All About the GOP’s Proposed Tax Plan Overhaul

By Daniel Alvarez,
Money and Investing Writer

The new GOP tax plan is the first substantive tax overhaul in nearly 30 years and, could be passed much sooner than the GOP’s proposed 2018 deadline says President Donald Trump.

“I want to get it done by the end of the year, but I’d be very disappointed if it took that long,” Trump said. “It could be substantially less than that, depending on what happens when we send the bill back to the House.”

Overall, the supporters of the tax plan believe that the new tax plan is concerned with every single American tax payer to have more money in their pockets. Also Trump wants to simplify the act of filling out your taxes on a tax return. The goal is to be able to “file (tax returns) on a postcard.” This seems a bit exaggerated but nevertheless if Trump can get it down to one page it would be a success for the Trump administration.

Who will benefit and how will they benefit?

First, the wealthy will get a tax cut. They will pay only 35 percent on their income taxes (down from 39.6 percent). The bigger tax break for the rich is the elimination of the estate tax, sometimes called the “death tax.” It is the tax families currently pay when an asset like a house or ranch worth over $5.49 million is passed down to a heir after someone dies. Trump’s plan scraps this tax entirely.

The middle and lower class will be benefited by the change in standard deduction (currently $6,350 for individuals and $12,700 for married couples) as it will nearly double. This means that a married couple earning $24,000 or less or an individual earning $12,000 or less won’t pay any taxes. In theory, increasing the standard deduction should mean that more Americans pay $0 in taxes. Also the plans want to allow for more people to qualify for the Child Tax Credit, designed to help low-income working families. But it would also eliminate the “personal exemption” taxpayers can claim, blunting much of the new benefit and potentially leading some middle class households with multiple family members to pay more taxes than they currently do. It would also simplify personal tax brackets, collapsing the number from seven to three or four.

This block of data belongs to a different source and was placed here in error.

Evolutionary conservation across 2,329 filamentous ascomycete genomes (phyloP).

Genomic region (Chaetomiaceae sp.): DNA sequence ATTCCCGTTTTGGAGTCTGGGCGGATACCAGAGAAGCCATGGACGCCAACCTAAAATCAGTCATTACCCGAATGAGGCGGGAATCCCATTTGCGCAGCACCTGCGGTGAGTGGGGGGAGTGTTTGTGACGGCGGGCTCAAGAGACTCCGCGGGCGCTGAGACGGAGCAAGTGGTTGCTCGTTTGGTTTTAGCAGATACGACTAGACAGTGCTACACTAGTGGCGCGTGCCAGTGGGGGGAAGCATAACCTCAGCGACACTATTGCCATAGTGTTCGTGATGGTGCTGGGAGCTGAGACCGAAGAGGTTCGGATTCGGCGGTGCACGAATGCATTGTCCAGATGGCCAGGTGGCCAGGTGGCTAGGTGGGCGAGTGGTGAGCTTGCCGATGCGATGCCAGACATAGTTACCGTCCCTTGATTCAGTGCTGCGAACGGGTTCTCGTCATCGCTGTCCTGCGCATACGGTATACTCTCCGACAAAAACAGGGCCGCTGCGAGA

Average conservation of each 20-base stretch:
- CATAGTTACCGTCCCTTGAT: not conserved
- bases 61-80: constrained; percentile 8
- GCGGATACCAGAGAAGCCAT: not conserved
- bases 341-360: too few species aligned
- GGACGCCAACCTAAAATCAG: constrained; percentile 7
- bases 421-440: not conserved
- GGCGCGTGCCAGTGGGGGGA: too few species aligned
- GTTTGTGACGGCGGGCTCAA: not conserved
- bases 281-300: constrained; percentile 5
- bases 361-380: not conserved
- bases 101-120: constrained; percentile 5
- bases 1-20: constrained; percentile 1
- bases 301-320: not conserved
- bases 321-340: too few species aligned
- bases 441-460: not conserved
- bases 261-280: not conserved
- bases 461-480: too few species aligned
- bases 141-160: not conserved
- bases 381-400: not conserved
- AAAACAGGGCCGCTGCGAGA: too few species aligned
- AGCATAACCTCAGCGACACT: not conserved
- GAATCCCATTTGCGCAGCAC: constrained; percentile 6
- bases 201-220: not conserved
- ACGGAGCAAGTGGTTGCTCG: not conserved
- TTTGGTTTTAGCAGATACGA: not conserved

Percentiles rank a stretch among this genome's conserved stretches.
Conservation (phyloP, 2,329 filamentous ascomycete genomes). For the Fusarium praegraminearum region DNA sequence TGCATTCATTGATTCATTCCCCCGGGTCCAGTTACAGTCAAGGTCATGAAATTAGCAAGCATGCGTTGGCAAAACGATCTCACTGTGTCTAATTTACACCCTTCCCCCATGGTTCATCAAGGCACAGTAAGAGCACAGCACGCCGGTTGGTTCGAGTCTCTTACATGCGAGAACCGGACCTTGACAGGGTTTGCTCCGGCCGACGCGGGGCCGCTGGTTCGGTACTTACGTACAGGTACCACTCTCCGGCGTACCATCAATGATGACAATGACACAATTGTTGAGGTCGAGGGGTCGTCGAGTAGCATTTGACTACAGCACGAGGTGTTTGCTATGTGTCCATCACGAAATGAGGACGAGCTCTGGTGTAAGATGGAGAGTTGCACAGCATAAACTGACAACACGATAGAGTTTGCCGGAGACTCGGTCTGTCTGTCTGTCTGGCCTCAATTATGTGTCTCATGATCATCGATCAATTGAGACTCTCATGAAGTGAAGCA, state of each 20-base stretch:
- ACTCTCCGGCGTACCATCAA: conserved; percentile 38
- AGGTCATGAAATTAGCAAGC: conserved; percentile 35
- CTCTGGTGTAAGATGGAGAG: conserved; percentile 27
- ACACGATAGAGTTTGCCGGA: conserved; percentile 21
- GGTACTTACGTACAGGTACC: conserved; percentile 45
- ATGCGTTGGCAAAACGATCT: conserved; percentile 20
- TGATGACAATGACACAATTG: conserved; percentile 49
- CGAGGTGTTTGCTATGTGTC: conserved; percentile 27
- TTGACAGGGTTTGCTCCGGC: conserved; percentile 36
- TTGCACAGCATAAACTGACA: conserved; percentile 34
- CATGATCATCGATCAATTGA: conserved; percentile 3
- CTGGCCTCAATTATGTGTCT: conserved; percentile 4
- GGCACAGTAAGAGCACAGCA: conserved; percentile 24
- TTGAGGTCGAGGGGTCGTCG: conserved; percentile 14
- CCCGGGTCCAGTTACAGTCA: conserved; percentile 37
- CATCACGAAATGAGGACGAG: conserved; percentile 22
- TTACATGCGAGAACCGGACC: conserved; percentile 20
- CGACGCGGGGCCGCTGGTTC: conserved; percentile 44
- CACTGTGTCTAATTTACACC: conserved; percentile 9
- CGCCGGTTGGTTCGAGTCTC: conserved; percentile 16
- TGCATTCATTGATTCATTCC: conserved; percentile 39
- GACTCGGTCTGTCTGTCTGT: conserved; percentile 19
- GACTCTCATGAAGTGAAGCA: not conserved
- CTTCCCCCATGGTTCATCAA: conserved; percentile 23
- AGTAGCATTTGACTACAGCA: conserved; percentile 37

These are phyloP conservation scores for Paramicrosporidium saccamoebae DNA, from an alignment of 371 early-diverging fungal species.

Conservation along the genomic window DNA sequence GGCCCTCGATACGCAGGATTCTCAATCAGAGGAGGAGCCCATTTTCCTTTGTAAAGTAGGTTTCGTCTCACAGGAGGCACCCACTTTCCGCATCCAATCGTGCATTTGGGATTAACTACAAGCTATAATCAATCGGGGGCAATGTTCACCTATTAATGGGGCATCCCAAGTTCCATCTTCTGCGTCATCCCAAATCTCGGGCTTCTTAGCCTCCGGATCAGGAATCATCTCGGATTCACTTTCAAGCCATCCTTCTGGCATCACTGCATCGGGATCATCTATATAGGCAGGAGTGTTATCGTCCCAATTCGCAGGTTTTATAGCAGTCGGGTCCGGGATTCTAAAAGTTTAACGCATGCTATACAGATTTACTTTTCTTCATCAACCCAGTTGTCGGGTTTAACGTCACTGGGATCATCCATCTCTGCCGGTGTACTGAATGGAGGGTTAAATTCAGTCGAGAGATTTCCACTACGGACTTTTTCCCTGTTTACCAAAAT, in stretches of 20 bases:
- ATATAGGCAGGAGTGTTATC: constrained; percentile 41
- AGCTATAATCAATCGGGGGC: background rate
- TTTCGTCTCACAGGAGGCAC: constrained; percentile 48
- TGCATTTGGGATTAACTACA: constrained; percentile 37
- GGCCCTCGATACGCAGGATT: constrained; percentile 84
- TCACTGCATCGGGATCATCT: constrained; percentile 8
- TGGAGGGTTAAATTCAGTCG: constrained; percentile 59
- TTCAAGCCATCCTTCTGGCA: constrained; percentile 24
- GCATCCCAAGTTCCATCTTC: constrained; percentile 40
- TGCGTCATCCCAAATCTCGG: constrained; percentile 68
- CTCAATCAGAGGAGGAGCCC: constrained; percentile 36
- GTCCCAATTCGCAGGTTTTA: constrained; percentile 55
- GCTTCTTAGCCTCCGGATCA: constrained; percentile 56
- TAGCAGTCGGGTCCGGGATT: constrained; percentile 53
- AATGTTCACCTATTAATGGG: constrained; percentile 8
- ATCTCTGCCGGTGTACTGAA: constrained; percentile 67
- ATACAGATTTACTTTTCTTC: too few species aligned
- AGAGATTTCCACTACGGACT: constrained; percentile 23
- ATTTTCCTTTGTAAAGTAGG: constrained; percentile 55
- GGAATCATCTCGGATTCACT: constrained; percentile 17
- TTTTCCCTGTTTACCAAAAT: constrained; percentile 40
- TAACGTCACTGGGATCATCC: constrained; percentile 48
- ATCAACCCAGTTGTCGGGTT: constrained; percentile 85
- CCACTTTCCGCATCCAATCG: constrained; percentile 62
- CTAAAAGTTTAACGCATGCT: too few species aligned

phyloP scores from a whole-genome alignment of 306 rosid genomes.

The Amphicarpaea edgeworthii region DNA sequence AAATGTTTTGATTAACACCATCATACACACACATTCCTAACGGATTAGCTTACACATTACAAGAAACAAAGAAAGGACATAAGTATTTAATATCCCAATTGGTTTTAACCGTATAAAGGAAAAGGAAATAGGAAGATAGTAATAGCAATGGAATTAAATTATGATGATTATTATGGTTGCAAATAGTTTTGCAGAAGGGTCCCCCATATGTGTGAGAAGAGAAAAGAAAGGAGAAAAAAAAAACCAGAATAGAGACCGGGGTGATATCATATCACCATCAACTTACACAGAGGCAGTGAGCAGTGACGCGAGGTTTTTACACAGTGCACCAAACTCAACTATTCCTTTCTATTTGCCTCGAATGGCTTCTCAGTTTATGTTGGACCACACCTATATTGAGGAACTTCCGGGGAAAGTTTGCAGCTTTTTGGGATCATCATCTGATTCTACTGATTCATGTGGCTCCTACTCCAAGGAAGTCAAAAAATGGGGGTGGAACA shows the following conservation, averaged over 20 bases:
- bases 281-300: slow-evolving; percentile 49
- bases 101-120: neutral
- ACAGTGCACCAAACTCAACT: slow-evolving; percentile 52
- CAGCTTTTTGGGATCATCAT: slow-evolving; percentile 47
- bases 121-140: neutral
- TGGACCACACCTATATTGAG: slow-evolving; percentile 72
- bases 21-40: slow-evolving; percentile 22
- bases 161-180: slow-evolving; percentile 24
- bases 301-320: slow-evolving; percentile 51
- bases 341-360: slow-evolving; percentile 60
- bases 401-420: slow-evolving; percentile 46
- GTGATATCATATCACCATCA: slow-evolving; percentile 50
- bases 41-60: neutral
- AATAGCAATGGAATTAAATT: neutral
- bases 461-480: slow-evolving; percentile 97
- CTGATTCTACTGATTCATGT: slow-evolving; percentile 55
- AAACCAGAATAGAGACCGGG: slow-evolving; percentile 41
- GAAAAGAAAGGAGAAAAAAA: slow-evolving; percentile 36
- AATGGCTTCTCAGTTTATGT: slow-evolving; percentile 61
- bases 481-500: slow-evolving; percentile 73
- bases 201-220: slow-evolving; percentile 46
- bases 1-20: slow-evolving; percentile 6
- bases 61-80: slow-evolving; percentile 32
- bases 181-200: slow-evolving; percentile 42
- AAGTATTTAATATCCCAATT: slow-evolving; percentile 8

Businesses (both small and large) get major tax cuts with the goal of encouraging investment and creating jobs. The action is cutting the corporate tax rate from 35 percent to 20 percent and making it much easier for multinational companies to bring money earned overseas into the United States. Trump’s big claim is that this tax overhaul will unleash economic growth. The United States has been growing at about 2 percent a year lately, below the historic norm. Trump keeps saying this plan will unleash growth of 3 percent — or more. Economists, even those who work at Wall Street banks and for big companies, only project a modest boost to growth. Estimates range from 2.1 percent to 2.25 percent.

Politicians on the left argue that the tax reform plan are afraid that the deal disproportionally aids the rich and big businesses. Also, politicians on both sides are worried that Trumps plan of deep tax cuts will result in the ballooning of national debt, which Trump does not seem to worry about.

There are still a lot of significant details the trump administration and congress have to work out to get both sides on the same page. Democratic senators and congressmen said there was little evidence the tax plan provided any tax relief for low-income Americans, and it could not be learned how much the middle class would benefit, either.

Republicans didn’t specify what tax rates would apply to certain income levels, making it also hard to determine the framework’s impact.

On October 19th, The Senate approved the Republican-backed budget Thursday night, a major step forward for the GOP effort to enact tax cuts. The budget opens the door to expanding the federal deficit by $1.5 trillion over 10 years. Next, The House and Senate must then agree on a final version of the budget plan and adopt it. Then a tax bill would be introduced in the House Ways and Means Committee, in consultation with the Senate Finance Committee, likely in November. The House hopes to vote on the tax bill before Thanksgiving. The Senate then would aim to vote on the bill before Christmas.

 

A version of this article appeared in the Tuesday, October 24th print edition.

Contact Daniel at
daniel.alvarez@student.shu.edu

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